In the first step of the health monitoring the BfS determined a total dose for each employee. That is the radiation dose each employee was exposed to over the entire time of his occupation in the Asse mine. On average, this total dose was 12 millisievert for individual employees and maximum 115 millisievert for one employee.
For the total dose, all estimated dose values are below the limit value of 400 millisievert for the occupational life dose and, considering individual occupational years, below the limit value of 20 millisievert per calendar year for occupationally exposed persons. However, for reasons of principle in terms of radiation protection, one needs to take into account that each radiation exposure is associated with a certain cancer risk.
The radiation exposure of 12 millisievert on average and maximum 115 millisievert determined for the approximately 700 employees in the course of their occupation in the Asse mine is in a dose range which is much lower up to about the same level as the natural radiation exposure in the same period. The assessed radiation exposure in the Asse repository is too low for there to be a proven link to cancer among members of staff.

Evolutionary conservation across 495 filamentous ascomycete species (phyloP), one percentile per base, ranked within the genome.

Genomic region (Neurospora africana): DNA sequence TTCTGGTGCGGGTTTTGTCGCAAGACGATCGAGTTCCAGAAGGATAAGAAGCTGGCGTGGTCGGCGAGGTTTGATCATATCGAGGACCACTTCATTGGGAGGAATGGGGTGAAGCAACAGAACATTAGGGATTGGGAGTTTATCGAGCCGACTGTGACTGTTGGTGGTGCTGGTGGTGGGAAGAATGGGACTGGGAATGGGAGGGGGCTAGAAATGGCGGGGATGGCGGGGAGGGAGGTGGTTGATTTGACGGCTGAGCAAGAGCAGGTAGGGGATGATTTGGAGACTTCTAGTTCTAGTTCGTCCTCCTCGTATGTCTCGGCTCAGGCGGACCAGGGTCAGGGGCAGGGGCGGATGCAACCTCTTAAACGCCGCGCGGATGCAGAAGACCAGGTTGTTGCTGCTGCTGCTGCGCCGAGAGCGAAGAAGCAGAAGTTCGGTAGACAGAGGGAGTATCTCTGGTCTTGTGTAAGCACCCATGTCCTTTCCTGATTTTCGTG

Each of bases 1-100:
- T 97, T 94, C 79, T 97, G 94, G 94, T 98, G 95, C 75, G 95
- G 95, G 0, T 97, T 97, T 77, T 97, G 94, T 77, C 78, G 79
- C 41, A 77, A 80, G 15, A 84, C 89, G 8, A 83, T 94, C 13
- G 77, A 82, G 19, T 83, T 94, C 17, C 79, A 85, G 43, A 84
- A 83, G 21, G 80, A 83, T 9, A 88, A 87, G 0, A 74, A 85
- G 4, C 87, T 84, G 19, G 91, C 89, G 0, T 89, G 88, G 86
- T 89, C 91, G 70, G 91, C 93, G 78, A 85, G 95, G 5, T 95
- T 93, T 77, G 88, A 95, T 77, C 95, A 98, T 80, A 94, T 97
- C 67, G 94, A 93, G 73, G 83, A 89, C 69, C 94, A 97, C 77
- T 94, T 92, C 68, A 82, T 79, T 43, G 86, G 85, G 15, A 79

All available measured data of the former operator HMGU for the time waste was emplaced (1967 – 1978), its relocation (until 1980) and for the subsequent phase (1981 – 2008) was viewed by the BfS, examined for reliability and evaluated in order to determine the occupational radiation exposure. The BfS has also used other accessible sources. Altogether the following data has gone into the health monitoring:
- The personal data of the official and operational personal dosimetry (“film badges”),
- The personal data of the monitoring of radioactive materials being taken up in the body (incorporation monitoring),
- Radiological measurement values in the mine (local dose and local dose rate),
- Radiological measurement values of the mine air,
- Radiological measurement values of the exhaust air,
- Radiological measurement values of saline solutions, and